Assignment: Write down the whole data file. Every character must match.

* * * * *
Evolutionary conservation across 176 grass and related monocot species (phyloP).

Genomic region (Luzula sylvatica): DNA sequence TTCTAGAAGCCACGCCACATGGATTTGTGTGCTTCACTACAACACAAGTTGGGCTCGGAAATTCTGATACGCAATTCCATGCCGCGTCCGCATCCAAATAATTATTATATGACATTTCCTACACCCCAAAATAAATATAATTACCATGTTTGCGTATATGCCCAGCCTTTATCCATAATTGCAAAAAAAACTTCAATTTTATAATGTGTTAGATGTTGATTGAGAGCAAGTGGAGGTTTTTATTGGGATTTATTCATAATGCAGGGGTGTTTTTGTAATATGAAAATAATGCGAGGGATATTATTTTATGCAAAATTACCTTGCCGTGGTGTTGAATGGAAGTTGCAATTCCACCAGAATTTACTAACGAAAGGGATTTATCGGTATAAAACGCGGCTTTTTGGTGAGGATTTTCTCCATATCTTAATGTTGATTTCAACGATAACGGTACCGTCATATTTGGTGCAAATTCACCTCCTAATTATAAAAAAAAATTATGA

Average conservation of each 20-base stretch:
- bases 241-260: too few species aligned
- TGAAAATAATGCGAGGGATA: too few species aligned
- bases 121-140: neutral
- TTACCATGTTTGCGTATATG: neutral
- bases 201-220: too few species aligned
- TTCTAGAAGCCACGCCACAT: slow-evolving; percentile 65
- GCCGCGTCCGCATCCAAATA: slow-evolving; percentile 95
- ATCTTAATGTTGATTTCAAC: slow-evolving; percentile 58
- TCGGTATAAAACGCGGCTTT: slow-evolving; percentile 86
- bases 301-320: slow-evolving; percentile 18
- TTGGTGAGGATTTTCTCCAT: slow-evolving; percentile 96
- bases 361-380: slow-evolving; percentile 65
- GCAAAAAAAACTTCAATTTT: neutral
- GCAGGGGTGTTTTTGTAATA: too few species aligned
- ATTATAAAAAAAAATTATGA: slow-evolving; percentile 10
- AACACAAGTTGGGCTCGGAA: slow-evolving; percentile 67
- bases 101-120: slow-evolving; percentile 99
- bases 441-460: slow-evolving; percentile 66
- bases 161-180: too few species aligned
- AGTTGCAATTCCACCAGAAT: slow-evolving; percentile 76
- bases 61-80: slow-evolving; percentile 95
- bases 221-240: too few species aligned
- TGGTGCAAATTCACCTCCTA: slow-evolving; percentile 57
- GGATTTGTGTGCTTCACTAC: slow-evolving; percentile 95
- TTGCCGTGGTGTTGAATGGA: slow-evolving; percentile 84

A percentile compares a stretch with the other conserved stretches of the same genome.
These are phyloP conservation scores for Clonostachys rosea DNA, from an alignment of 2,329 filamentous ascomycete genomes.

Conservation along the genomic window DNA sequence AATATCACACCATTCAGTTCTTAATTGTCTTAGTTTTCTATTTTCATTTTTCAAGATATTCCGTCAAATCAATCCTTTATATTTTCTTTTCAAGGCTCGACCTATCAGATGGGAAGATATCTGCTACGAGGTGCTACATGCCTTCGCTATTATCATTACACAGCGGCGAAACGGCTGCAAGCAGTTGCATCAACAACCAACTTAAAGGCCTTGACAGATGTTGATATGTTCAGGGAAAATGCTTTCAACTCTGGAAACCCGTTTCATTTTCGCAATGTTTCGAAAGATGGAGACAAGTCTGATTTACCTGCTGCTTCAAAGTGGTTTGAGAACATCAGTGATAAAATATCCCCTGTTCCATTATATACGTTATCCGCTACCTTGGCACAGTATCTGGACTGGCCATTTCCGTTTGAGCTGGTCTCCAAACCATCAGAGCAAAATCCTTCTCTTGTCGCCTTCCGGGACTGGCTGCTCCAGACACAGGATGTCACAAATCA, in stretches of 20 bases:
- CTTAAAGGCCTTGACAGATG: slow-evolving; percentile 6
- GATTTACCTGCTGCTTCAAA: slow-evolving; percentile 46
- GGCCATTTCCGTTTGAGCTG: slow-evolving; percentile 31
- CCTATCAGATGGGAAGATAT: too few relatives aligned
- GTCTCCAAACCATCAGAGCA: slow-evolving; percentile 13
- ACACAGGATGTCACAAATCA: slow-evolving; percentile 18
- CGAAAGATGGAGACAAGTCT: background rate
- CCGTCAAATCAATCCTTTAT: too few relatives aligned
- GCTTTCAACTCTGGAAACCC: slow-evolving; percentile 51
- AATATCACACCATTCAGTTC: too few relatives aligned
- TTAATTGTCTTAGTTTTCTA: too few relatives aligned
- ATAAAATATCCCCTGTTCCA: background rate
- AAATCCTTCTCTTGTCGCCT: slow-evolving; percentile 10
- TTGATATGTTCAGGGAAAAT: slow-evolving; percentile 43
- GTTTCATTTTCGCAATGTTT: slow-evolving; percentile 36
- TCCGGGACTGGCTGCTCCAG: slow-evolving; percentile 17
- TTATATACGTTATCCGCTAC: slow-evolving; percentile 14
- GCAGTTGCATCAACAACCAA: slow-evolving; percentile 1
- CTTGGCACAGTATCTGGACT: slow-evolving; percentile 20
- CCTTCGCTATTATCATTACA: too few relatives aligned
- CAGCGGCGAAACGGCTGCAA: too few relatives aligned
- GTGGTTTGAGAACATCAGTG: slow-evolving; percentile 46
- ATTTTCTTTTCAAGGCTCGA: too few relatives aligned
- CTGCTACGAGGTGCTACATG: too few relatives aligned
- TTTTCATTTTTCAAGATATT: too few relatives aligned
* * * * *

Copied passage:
Evolutionary conservation across 176 grass and related monocot species (phyloP).

Genomic region (Luzula sylvatica): DNA sequence TTCTAGAAGCCACGCCACATGGATTTGTGTGCTTCACTACAACACAAGTTGGGCTCGGAAATTCTGATACGCAATTCCATGCCGCGTCCGCATCCAAATAATTATTATATGACATTTCCTACACCCCAAAATAAATATAATTACCATGTTTGCGTATATGCCCAGCCTTTATCCATAATTGCAAAAAAAACTTCAATTTTATAATGTGTTAGATGTTGATTGAGAGCAAGTGGAGGTTTTTATTGGGATTTATTCATAATGCAGGGGTGTTTTTGTAATATGAAAATAATGCGAGGGATATTATTTTATGCAAAATTACCTTGCCGTGGTGTTGAATGGAAGTTGCAATTCCACCAGAATTTACTAACGAAAGGGATTTATCGGTATAAAACGCGGCTTTTTGGTGAGGATTTTCTCCATATCTTAATGTTGATTTCAACGATAACGGTACCGTCATATTTGGTGCAAATTCACCTCCTAATTATAAAAAAAAATTATGA

Average conservation of each 20-base stretch:
- bases 241-260: too few species aligned
- TGAAAATAATGCGAGGGATA: too few species aligned
- bases 121-140: neutral
- TTACCATGTTTGCGTATATG: neutral
- bases 201-220: too few species aligned
- TTCTAGAAGCCACGCCACAT: slow-evolving; percentile 65
- GCCGCGTCCGCATCCAAATA: slow-evolving; percentile 95
- ATCTTAATGTTGATTTCAAC: slow-evolving; percentile 58
- TCGGTATAAAACGCGGCTTT: slow-evolving; percentile 86
- bases 301-320: slow-evolving; percentile 18
- TTGGTGAGGATTTTCTCCAT: slow-evolving; percentile 96
- bases 361-380: slow-evolving; percentile 65
- GCAAAAAAAACTTCAATTTT: neutral
- GCAGGGGTGTTTTTGTAATA: too few species aligned
- ATTATAAAAAAAAATTATGA: slow-evolving; percentile 10
- AACACAAGTTGGGCTCGGAA: slow-evolving; percentile 67
- bases 101-120: slow-evolving; percentile 99
- bases 441-460: slow-evolving; percentile 66
- bases 161-180: too few species aligned
- AGTTGCAATTCCACCAGAAT: slow-evolving; percentile 76
- bases 61-80: slow-evolving; percentile 95
- bases 221-240: too few species aligned
- TGGTGCAAATTCACCTCCTA: slow-evolving; percentile 57
- GGATTTGTGTGCTTCACTAC: slow-evolving; percentile 95
- TTGCCGTGGTGTTGAATGGA: slow-evolving; percentile 84

A percentile compares a stretch with the other conserved stretches of the same genome.
These are phyloP conservation scores for Clonostachys rosea DNA, from an alignment of 2,329 filamentous ascomycete genomes.

Conservation along the genomic window DNA sequence AATATCACACCATTCAGTTCTTAATTGTCTTAGTTTTCTATTTTCATTTTTCAAGATATTCCGTCAAATCAATCCTTTATATTTTCTTTTCAAGGCTCGACCTATCAGATGGGAAGATATCTGCTACGAGGTGCTACATGCCTTCGCTATTATCATTACACAGCGGCGAAACGGCTGCAAGCAGTTGCATCAACAACCAACTTAAAGGCCTTGACAGATGTTGATATGTTCAGGGAAAATGCTTTCAACTCTGGAAACCCGTTTCATTTTCGCAATGTTTCGAAAGATGGAGACAAGTCTGATTTACCTGCTGCTTCAAAGTGGTTTGAGAACATCAGTGATAAAATATCCCCTGTTCCATTATATACGTTATCCGCTACCTTGGCACAGTATCTGGACTGGCCATTTCCGTTTGAGCTGGTCTCCAAACCATCAGAGCAAAATCCTTCTCTTGTCGCCTTCCGGGACTGGCTGCTCCAGACACAGGATGTCACAAATCA, in stretches of 20 bases:
- CTTAAAGGCCTTGACAGATG: slow-evolving; percentile 6
- GATTTACCTGCTGCTTCAAA: slow-evolving; percentile 46
- GGCCATTTCCGTTTGAGCTG: slow-evolving; percentile 31
- CCTATCAGATGGGAAGATAT: too few relatives aligned
- GTCTCCAAACCATCAGAGCA: slow-evolving; percentile 13
- ACACAGGATGTCACAAATCA: slow-evolving; percentile 18
- CGAAAGATGGAGACAAGTCT: background rate
- CCGTCAAATCAATCCTTTAT: too few relatives aligned
- GCTTTCAACTCTGGAAACCC: slow-evolving; percentile 51
- AATATCACACCATTCAGTTC: too few relatives aligned
- TTAATTGTCTTAGTTTTCTA: too few relatives aligned
- ATAAAATATCCCCTGTTCCA: background rate
- AAATCCTTCTCTTGTCGCCT: slow-evolving; percentile 10
- TTGATATGTTCAGGGAAAAT: slow-evolving; percentile 43
- GTTTCATTTTCGCAATGTTT: slow-evolving; percentile 36
- TCCGGGACTGGCTGCTCCAG: slow-evolving; percentile 17
- TTATATACGTTATCCGCTAC: slow-evolving; percentile 14
- GCAGTTGCATCAACAACCAA: slow-evolving; percentile 1
- CTTGGCACAGTATCTGGACT: slow-evolving; percentile 20
- CCTTCGCTATTATCATTACA: too few relatives aligned
- CAGCGGCGAAACGGCTGCAA: too few relatives aligned
- GTGGTTTGAGAACATCAGTG: slow-evolving; percentile 46
- ATTTTCTTTTCAAGGCTCGA: too few relatives aligned
- CTGCTACGAGGTGCTACATG: too few relatives aligned
- TTTTCATTTTTCAAGATATT: too few relatives aligned